What is the best way to maintain daily full backups, but selective restores omitting certain archive tables?

There are several ways this can be done, listed below (though not necessarily limited to the following):

  1. Using logical dumps (i.e., mydumper, mysqlpump, mysqldump). This allows you to dump per table and thus be able to selectively restore.
  2. Backup the important tables and archive tables separately, allowing to restore separately as well. This is a better approach in my opinion, since if the archive tables do not change often you can backup only what has changed. This gives you more flexibility in backup size and speed. This is also possible if consistency or inter-dependence between the archive and other tables aren’t necessary.
  3. Filesystem- or XtraBackup-based backups are also another option. However, the restore process means you need to restore the full backup and discard what you do not need. This is especially important if your archive tables are using InnoDB (where metadata is stored in the main tablespace).

Can you recommend a good script on github for mysqlbinlog backup?

This is a shameless plug, but I would recommend the tool I wrote called pyxbackup. At the time it was written, binary log streaming with 5.6 was fairly new. So there weren’t many tools that we could find or adopt that would closely integrate with backups. Hence writing from scratch.

mysqlbinlog can stream binary logs to a remote server. Doesn’t simply copying the binlog to the remote location just as affective. Especially if done frequently using a cronjob that runs rsync?

True, though be aware of a few differences:

  1. rsync may not capture data that would have been flushed to disk from the filesystem cache.
  2. In case the source crashes, you could lose the last binary log(s) between the last rsync and the crash.

How is possible to create a backup using xtrabackup compressed directly to a volume with low capacity? Considering that is needed to use –apply-log step.

In the context of this question, we cannot stream backups for compression and do the apply-log phase at the same time. The backup needs to be complete for the apply-log phase to start. Hence compress, decompress, then apply-log. Make sure enough disk space is available for the dataset size, plus your backups if you want to be able to test your backups with apply-log.

How can you keep connection credentials secure for automated backup?

  1. Tools like xtrabackup, mysqldump, mydumper and mysqlpump have options to pass client defaults file. You can store credentials in those files that are restricted to only a few users on the system (including the backup user).
  2. Aside from the first item, most of the tools also support login paths if you do not want your credentials on a plain text file. It is not completely secure, as credentials from login paths can still be decoded.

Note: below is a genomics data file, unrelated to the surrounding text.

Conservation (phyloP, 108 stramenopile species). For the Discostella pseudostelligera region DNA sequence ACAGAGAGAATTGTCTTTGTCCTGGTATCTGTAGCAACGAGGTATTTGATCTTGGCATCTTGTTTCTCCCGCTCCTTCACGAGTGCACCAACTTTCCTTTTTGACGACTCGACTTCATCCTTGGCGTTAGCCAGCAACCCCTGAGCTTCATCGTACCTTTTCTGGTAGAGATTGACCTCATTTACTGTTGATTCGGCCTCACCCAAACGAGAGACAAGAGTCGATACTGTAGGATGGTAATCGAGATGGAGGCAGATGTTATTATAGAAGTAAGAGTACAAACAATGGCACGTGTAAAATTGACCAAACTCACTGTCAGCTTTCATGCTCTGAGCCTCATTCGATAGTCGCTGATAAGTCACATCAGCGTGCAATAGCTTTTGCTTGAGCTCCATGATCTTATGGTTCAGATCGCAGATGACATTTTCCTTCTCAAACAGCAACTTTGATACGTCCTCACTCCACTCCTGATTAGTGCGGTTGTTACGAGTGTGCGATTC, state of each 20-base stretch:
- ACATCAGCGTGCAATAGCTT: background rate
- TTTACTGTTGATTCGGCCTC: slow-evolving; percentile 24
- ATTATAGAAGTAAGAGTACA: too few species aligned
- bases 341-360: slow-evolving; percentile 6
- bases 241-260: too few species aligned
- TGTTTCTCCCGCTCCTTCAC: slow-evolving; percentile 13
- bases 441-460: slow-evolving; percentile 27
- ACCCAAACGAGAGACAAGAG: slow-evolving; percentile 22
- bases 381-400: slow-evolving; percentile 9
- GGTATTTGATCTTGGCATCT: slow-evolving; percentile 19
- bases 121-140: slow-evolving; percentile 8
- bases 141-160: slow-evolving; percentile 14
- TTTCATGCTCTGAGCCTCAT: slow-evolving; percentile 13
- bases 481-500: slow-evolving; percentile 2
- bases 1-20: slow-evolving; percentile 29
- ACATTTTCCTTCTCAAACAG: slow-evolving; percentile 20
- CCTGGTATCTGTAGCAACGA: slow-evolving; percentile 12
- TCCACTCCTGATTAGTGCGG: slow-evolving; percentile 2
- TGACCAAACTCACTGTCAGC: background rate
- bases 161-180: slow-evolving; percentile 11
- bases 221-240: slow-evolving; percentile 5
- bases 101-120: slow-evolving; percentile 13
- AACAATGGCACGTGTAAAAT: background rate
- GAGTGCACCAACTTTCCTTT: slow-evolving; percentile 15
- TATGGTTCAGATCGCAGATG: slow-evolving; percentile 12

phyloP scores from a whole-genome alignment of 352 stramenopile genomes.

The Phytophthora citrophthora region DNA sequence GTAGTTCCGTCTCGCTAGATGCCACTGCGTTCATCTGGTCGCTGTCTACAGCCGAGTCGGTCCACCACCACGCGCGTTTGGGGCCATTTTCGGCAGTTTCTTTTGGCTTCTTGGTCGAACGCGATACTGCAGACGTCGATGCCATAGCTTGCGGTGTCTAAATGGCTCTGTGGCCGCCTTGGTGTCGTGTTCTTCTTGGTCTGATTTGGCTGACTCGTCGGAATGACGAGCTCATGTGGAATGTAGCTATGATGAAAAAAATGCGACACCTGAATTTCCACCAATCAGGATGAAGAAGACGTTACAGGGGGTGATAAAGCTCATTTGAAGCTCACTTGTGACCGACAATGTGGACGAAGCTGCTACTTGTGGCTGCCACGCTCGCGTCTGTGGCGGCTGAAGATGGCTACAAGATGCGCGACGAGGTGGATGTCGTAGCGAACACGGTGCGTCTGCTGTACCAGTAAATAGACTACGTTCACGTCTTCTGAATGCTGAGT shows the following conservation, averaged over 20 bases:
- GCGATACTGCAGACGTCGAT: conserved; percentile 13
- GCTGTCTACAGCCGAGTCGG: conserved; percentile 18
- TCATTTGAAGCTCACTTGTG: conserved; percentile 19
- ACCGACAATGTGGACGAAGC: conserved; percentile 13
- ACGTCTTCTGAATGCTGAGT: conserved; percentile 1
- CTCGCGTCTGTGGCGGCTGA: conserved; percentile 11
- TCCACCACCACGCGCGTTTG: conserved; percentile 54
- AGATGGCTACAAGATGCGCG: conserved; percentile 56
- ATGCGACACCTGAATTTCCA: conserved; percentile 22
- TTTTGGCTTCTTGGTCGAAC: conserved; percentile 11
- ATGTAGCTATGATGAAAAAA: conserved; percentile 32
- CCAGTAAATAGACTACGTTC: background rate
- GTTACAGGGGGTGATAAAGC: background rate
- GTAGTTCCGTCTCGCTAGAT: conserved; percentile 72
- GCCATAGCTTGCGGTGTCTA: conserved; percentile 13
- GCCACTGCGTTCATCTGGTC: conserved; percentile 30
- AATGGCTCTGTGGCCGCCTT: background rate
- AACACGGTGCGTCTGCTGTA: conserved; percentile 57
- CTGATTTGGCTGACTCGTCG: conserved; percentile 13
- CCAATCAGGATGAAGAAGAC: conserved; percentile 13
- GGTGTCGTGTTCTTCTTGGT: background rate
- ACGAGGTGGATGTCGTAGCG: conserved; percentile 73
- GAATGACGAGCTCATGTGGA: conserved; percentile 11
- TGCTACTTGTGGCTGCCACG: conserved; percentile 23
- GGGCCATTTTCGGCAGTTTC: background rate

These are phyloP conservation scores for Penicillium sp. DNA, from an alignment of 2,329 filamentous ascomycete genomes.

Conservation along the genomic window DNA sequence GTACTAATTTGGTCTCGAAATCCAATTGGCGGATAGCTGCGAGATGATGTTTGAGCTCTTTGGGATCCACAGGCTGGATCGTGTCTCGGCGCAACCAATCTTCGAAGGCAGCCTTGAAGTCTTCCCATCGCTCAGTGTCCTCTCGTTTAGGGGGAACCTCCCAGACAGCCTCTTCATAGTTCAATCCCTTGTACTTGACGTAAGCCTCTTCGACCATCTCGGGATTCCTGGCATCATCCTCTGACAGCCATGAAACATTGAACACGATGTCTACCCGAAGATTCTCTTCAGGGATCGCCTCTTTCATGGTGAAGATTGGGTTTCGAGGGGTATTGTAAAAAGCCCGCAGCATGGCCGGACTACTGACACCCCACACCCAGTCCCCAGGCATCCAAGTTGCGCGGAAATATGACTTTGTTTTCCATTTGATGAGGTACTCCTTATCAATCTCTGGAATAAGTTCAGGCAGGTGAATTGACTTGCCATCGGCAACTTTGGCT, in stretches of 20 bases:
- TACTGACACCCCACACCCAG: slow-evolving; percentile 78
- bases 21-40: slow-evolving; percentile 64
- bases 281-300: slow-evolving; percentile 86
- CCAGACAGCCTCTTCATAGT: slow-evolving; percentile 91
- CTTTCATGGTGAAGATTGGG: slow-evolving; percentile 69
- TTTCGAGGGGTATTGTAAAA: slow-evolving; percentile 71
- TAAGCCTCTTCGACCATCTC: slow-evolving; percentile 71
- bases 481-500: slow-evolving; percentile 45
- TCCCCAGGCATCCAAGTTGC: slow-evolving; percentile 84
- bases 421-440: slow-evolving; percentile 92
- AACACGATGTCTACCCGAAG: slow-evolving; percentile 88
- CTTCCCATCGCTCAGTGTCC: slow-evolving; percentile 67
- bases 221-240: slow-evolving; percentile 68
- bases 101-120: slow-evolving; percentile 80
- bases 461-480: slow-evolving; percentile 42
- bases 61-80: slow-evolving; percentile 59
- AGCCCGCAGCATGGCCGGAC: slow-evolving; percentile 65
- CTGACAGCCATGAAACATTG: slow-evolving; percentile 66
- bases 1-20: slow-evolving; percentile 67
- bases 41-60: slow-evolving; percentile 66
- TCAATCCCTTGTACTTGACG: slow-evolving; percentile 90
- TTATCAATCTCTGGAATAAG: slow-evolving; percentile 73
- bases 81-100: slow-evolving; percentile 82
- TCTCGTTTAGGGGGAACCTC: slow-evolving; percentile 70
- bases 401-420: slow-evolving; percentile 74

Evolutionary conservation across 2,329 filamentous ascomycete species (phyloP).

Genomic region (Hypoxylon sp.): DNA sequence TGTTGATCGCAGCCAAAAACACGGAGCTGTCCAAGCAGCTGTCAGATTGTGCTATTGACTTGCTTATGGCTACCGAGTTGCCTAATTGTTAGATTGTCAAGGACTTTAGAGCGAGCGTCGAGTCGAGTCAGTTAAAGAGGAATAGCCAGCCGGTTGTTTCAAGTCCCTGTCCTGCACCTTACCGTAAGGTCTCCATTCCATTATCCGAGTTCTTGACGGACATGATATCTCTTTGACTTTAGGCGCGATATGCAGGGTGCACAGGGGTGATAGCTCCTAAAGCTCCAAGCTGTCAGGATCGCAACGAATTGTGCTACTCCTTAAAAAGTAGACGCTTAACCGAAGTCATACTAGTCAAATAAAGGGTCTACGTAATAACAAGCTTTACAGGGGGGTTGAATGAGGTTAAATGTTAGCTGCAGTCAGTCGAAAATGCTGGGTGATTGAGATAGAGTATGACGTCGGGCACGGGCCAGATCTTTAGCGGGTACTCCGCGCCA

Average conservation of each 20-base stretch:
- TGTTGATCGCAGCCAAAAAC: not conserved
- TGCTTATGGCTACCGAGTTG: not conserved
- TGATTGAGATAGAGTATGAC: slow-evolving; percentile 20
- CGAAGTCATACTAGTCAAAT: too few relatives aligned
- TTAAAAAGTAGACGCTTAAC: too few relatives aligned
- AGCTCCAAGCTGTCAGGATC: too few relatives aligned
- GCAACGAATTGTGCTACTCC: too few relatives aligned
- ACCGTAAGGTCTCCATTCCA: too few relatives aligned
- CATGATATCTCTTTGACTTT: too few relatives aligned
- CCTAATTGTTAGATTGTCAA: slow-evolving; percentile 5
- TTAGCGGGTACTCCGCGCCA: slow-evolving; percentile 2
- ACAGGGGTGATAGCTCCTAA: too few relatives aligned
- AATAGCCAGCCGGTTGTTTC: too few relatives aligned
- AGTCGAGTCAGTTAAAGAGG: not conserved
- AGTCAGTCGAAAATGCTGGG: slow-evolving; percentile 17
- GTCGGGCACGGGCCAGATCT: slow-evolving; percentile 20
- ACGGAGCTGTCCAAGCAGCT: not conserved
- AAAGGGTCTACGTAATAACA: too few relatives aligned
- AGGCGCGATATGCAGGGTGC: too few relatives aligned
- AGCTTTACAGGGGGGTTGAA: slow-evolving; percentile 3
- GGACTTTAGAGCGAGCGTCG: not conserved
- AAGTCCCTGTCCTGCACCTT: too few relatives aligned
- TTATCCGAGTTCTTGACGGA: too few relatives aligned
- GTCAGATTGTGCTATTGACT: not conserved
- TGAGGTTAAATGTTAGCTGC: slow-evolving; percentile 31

3. Another way we’ve seen is to store the credentials on a vault or similar medium, and use query tools that would return the username or password. For example, if you run xtrabackup on bash:
    xtrabackup --password=$(/usr/bin/vault-query mysql-password) --backup

    Of course, how you secure the account that can run the vault query command is another topic for discussion. ?

I missed the name of your github repo. Also for mysqlbinlog parsing? (same question)

See above, and for an example of mysqlbinlog parsing library: https://github.com/Yelp/ybinlogp

Which one is faster between mydumper and 5.7 mysqlpump?

This is an interesting question, though belongs to the “It Depends” category. ? First, we have not benchmarked these two tools head to head. Second, with different approaches one may be faster on a specific use case, while the other is faster on a different use case. For example, with the different lock granularity support on mydumper, it could be faster on InnoDB with only high-concurrent workloads.

If we wanted to migrate a 2.5TB database over a VPN connection, which backup and restore method would you recommend? The method would need to be resilient. This would be for migrating an on premise db to a MySQL RDS instance at AWS.

Again, there could be a number of ways this might be achieved, but one we frequently go with is:

  1. Setup an EC2 instance that would replicate from the original source.
  2. Once the replication is caught up, stop replication, do a parallel dump of the data per table.
  3. Import the data to RDS per table where you can monitor progress and failure, and retry each table if necessary (hint: mydumper can also chunk)